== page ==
“I knew we would get better results using different numerical methods than the current one being used,” she said. “Did I expect the improvement rates of the accuracy and the reduction in error to be as high as they were? No, but I am glad I was able to suggest these improvements.”
Rosenberg’s research project is one of many impressive achievements, all made while bucking the odds.
First: In addition to being a cancer survivor, she has a non-verbal learning disability.
“Math and science are no problem, but reading comprehension is very difficult,” she said. “Multiple choice tests are complex for me, I’d prefer essay or mathematical tests where I can truly show my knowledge of a concept without having to choose the more correct answer.”
Second: She had to have a hip replacement two years ago due to the effects of the radiation – and there were later complications. “At 96 days post total hip replacement, the weight of my leg from my lymphedema pulled my newly replaced hip right out of the socket. I needed to have emergency surgery the following day to put the hip back into place and a special liner inserted to prevent this from happening in the future,” she said.
Despite all that, plus undergoing continued treatment for lymphedema, she earned her B.S. in Mathematics from Stockton in 2008, a Master’s in Teaching Special Education from New Jersey City University in 2010, and now, her master’s in Computational Science from Stockton with a GPA of 3.76.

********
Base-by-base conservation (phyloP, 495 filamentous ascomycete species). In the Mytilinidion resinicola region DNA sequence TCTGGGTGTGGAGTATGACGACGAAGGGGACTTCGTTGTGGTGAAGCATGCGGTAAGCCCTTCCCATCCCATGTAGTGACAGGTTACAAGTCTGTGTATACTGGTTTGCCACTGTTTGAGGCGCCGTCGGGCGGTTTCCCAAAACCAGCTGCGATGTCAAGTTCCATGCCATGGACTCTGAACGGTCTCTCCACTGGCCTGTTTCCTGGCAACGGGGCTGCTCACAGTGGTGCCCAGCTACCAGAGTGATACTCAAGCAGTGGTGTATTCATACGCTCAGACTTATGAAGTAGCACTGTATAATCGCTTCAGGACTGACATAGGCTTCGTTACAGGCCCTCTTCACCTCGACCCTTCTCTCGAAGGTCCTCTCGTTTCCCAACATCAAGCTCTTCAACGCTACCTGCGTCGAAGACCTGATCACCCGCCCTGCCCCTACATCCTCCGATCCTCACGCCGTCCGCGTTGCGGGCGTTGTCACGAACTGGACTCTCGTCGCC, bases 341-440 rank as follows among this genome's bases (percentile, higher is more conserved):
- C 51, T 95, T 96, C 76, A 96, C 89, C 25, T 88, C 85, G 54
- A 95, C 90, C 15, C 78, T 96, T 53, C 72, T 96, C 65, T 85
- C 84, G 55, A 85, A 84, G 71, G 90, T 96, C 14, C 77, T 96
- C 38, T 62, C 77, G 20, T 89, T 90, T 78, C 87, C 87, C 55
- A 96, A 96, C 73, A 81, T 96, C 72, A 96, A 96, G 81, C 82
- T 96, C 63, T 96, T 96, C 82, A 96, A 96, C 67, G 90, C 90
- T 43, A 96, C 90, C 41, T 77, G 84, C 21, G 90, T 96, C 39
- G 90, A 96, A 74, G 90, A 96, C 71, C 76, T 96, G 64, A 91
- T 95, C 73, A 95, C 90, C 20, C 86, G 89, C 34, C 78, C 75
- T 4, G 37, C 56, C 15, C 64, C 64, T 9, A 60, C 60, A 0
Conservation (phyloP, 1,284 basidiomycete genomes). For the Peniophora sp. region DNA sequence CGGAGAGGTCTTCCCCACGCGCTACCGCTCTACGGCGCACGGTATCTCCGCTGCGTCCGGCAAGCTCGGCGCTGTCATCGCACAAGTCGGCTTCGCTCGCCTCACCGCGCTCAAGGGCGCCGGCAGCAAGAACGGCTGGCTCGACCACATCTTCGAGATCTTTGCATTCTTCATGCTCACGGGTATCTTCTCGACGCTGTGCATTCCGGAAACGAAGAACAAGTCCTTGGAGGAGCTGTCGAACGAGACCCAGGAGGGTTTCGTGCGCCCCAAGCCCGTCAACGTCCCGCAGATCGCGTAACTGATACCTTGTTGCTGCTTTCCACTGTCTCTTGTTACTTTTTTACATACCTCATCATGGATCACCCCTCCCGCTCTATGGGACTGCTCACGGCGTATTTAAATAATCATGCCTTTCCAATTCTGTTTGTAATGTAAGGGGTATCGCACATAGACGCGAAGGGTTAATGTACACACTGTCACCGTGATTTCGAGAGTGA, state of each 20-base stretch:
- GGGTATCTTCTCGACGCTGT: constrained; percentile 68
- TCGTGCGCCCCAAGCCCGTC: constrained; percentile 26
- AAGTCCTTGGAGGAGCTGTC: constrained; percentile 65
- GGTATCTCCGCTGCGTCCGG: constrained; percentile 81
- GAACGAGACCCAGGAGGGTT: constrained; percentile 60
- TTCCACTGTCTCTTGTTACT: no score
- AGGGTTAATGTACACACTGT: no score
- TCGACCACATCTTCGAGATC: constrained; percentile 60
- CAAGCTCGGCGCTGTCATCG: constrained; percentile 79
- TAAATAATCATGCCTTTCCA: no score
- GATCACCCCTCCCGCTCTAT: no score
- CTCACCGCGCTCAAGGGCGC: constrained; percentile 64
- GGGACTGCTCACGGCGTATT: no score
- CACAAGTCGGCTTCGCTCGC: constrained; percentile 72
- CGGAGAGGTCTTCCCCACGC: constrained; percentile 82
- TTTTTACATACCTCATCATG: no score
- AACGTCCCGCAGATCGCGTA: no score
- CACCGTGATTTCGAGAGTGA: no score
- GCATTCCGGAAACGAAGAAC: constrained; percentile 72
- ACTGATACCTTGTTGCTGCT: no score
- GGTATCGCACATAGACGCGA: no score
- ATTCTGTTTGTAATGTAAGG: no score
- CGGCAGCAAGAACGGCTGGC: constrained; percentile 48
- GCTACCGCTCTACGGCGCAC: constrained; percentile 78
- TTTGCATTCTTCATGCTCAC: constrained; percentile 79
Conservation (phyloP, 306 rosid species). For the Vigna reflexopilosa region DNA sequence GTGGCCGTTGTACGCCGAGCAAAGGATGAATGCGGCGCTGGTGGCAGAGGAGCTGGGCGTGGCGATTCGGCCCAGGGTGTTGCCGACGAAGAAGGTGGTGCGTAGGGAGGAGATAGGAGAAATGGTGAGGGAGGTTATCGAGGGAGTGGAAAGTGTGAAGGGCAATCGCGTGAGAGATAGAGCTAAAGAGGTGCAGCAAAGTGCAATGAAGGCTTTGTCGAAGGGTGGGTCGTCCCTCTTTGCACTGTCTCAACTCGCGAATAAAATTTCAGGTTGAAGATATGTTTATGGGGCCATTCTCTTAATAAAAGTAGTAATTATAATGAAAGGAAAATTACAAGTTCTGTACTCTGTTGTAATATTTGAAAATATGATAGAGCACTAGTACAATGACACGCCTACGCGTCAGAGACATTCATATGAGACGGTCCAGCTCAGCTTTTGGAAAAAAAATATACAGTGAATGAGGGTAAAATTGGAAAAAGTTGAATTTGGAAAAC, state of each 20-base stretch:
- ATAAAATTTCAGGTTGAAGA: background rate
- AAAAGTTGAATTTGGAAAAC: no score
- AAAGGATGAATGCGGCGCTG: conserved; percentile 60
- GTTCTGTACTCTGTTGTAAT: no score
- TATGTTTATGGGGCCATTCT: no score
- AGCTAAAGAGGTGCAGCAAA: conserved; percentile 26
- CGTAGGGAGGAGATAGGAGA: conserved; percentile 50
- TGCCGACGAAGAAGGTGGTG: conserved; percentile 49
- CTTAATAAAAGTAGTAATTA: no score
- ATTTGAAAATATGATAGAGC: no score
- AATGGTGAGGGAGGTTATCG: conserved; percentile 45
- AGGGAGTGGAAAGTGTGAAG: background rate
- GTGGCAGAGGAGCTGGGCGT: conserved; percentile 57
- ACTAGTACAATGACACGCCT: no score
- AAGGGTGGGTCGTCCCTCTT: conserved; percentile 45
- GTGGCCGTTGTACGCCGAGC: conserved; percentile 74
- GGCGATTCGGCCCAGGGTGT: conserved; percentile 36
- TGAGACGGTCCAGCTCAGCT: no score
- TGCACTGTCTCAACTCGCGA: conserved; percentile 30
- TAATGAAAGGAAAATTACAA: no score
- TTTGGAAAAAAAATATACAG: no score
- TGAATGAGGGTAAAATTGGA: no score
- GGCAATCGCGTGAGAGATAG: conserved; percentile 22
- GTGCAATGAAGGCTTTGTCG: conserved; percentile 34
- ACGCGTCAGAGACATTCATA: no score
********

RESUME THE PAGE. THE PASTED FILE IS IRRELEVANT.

She earned both master’s degrees while working as an elementary special education teacher at George J. Mitchell Elementary School in Little Egg Harbor Township, her hometown in Ocean County. She also plays the flute for Atlantic Pops Community Band in Egg Harbor Township and is a camp counselor for Ronald McDonald Camp, a one-week camp for children with cancer and their siblings.
“My parents have always been behind me 100 percent of the way with my personal, educational and career goals,” she said.
Rosenberg’s research project also drew on the expertise of professors in three different departments at Stockton.
Russ Manson, professor of Physics, was her adviser. He reviewed the entire project and also assisted in editing the statistical analysis program she is developing to track patient success with the surgery over time based on a multitude of variables. Suzanne Nezzar, associate professor of Mathematics, reviewed the math concepts Rosenberg was using to compare the various volume calculation methods available to the current method being used. Ron Hutchison, associate professor of Biology, helped Rosenberg look at various methods by which to calculate the actual volume of a limb using water displacement; however these were too complex to apply because the actual volume of an unaffected leg is about 13,000 mL.
Her eventual “dream job” is to work in a bioinformatics lab at a cancer center using computers to model and predict the outcomes of cancer based on various treatment protocols, she said.
What’s her advice for other students?
“Never let your dreams go. Always follow what your heart is telling you to do. This project was driven by my heart and the fact that I was on a medical leave from my current job and was bored. I needed something to fulfill my time so I followed my dream in applying math, computers and biomedical sciences in a research project.”